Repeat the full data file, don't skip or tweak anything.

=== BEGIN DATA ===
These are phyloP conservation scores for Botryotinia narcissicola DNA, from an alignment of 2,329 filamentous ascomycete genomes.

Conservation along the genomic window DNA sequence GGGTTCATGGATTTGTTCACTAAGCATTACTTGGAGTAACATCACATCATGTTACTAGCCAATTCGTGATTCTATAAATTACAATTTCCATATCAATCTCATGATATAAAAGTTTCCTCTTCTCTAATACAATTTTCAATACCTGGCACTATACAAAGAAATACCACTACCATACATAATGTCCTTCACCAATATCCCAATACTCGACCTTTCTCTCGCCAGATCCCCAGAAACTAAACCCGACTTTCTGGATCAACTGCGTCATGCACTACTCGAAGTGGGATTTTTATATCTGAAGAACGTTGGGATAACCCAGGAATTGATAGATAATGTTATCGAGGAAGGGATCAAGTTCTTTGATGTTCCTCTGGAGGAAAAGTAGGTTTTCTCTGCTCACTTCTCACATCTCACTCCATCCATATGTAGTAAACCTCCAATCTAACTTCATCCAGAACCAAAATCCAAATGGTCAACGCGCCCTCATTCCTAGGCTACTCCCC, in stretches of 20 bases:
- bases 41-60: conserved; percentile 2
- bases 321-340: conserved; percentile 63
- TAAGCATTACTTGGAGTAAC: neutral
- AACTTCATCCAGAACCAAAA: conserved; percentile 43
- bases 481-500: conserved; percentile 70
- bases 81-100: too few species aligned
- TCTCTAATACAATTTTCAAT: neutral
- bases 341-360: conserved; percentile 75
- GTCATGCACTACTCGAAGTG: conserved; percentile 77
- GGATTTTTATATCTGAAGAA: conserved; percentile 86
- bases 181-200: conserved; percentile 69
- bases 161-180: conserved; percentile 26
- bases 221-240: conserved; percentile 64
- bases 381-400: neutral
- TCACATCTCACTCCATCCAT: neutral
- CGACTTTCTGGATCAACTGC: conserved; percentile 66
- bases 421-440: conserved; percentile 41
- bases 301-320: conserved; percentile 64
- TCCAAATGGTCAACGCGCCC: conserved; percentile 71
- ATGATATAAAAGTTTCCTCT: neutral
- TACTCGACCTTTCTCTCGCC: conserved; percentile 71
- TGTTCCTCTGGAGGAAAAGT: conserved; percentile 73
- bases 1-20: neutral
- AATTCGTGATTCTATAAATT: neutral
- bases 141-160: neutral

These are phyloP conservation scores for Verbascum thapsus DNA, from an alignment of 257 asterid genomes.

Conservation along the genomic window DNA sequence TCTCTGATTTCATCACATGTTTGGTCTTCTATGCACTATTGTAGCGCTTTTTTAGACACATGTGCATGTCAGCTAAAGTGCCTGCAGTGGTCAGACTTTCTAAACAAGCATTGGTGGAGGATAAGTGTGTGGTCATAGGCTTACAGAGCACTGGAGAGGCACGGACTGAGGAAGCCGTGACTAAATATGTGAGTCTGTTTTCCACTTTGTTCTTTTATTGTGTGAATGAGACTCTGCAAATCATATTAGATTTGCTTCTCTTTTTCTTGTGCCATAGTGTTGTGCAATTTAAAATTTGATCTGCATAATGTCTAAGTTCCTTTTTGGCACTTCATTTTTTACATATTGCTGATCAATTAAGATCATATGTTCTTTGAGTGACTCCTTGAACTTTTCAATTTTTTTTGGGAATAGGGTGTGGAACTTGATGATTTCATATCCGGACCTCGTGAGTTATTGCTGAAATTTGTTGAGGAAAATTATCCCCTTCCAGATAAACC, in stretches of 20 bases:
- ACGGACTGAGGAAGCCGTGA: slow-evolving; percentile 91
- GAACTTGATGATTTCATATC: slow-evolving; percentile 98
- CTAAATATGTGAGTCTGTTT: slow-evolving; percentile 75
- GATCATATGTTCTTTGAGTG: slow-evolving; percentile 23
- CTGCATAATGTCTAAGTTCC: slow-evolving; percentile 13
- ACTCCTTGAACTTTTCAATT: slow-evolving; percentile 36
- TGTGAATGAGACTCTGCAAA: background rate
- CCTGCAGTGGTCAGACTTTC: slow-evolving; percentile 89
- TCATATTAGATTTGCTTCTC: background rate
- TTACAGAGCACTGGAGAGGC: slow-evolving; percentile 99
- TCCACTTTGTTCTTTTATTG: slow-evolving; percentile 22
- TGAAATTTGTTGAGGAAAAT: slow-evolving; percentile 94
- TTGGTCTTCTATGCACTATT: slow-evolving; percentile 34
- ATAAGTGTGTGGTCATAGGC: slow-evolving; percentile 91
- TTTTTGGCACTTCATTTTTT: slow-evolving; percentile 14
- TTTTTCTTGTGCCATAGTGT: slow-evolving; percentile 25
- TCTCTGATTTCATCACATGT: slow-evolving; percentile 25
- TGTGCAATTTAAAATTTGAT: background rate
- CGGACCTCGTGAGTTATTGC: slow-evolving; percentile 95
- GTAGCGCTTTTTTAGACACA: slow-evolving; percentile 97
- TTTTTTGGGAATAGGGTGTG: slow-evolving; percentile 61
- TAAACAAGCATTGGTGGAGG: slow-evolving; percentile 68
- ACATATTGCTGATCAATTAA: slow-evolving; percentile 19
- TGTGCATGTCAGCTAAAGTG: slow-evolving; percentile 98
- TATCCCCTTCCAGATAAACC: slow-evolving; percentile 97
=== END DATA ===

These are phyloP conservation scores for Botryotinia narcissicola DNA, from an alignment of 2,329 filamentous ascomycete genomes.

Conservation along the genomic window DNA sequence GGGTTCATGGATTTGTTCACTAAGCATTACTTGGAGTAACATCACATCATGTTACTAGCCAATTCGTGATTCTATAAATTACAATTTCCATATCAATCTCATGATATAAAAGTTTCCTCTTCTCTAATACAATTTTCAATACCTGGCACTATACAAAGAAATACCACTACCATACATAATGTCCTTCACCAATATCCCAATACTCGACCTTTCTCTCGCCAGATCCCCAGAAACTAAACCCGACTTTCTGGATCAACTGCGTCATGCACTACTCGAAGTGGGATTTTTATATCTGAAGAACGTTGGGATAACCCAGGAATTGATAGATAATGTTATCGAGGAAGGGATCAAGTTCTTTGATGTTCCTCTGGAGGAAAAGTAGGTTTTCTCTGCTCACTTCTCACATCTCACTCCATCCATATGTAGTAAACCTCCAATCTAACTTCATCCAGAACCAAAATCCAAATGGTCAACGCGCCCTCATTCCTAGGCTACTCCCC, in stretches of 20 bases:
- bases 41-60: conserved; percentile 2
- bases 321-340: conserved; percentile 63
- TAAGCATTACTTGGAGTAAC: neutral
- AACTTCATCCAGAACCAAAA: conserved; percentile 43
- bases 481-500: conserved; percentile 70
- bases 81-100: too few species aligned
- TCTCTAATACAATTTTCAAT: neutral
- bases 341-360: conserved; percentile 75
- GTCATGCACTACTCGAAGTG: conserved; percentile 77
- GGATTTTTATATCTGAAGAA: conserved; percentile 86
- bases 181-200: conserved; percentile 69
- bases 161-180: conserved; percentile 26
- bases 221-240: conserved; percentile 64
- bases 381-400: neutral
- TCACATCTCACTCCATCCAT: neutral
- CGACTTTCTGGATCAACTGC: conserved; percentile 66
- bases 421-440: conserved; percentile 41
- bases 301-320: conserved; percentile 64
- TCCAAATGGTCAACGCGCCC: conserved; percentile 71
- ATGATATAAAAGTTTCCTCT: neutral
- TACTCGACCTTTCTCTCGCC: conserved; percentile 71
- TGTTCCTCTGGAGGAAAAGT: conserved; percentile 73
- bases 1-20: neutral
- AATTCGTGATTCTATAAATT: neutral
- bases 141-160: neutral

These are phyloP conservation scores for Verbascum thapsus DNA, from an alignment of 257 asterid genomes.

Conservation along the genomic window DNA sequence TCTCTGATTTCATCACATGTTTGGTCTTCTATGCACTATTGTAGCGCTTTTTTAGACACATGTGCATGTCAGCTAAAGTGCCTGCAGTGGTCAGACTTTCTAAACAAGCATTGGTGGAGGATAAGTGTGTGGTCATAGGCTTACAGAGCACTGGAGAGGCACGGACTGAGGAAGCCGTGACTAAATATGTGAGTCTGTTTTCCACTTTGTTCTTTTATTGTGTGAATGAGACTCTGCAAATCATATTAGATTTGCTTCTCTTTTTCTTGTGCCATAGTGTTGTGCAATTTAAAATTTGATCTGCATAATGTCTAAGTTCCTTTTTGGCACTTCATTTTTTACATATTGCTGATCAATTAAGATCATATGTTCTTTGAGTGACTCCTTGAACTTTTCAATTTTTTTTGGGAATAGGGTGTGGAACTTGATGATTTCATATCCGGACCTCGTGAGTTATTGCTGAAATTTGTTGAGGAAAATTATCCCCTTCCAGATAAACC, in stretches of 20 bases:
- ACGGACTGAGGAAGCCGTGA: slow-evolving; percentile 91
- GAACTTGATGATTTCATATC: slow-evolving; percentile 98
- CTAAATATGTGAGTCTGTTT: slow-evolving; percentile 75
- GATCATATGTTCTTTGAGTG: slow-evolving; percentile 23
- CTGCATAATGTCTAAGTTCC: slow-evolving; percentile 13
- ACTCCTTGAACTTTTCAATT: slow-evolving; percentile 36
- TGTGAATGAGACTCTGCAAA: background rate
- CCTGCAGTGGTCAGACTTTC: slow-evolving; percentile 89
- TCATATTAGATTTGCTTCTC: background rate
- TTACAGAGCACTGGAGAGGC: slow-evolving; percentile 99
- TCCACTTTGTTCTTTTATTG: slow-evolving; percentile 22
- TGAAATTTGTTGAGGAAAAT: slow-evolving; percentile 94
- TTGGTCTTCTATGCACTATT: slow-evolving; percentile 34
- ATAAGTGTGTGGTCATAGGC: slow-evolving; percentile 91
- TTTTTGGCACTTCATTTTTT: slow-evolving; percentile 14
- TTTTTCTTGTGCCATAGTGT: slow-evolving; percentile 25
- TCTCTGATTTCATCACATGT: slow-evolving; percentile 25
- TGTGCAATTTAAAATTTGAT: background rate
- CGGACCTCGTGAGTTATTGC: slow-evolving; percentile 95
- GTAGCGCTTTTTTAGACACA: slow-evolving; percentile 97
- TTTTTTGGGAATAGGGTGTG: slow-evolving; percentile 61
- TAAACAAGCATTGGTGGAGG: slow-evolving; percentile 68
- ACATATTGCTGATCAATTAA: slow-evolving; percentile 19
- TGTGCATGTCAGCTAAAGTG: slow-evolving; percentile 98
- TATCCCCTTCCAGATAAACC: slow-evolving; percentile 97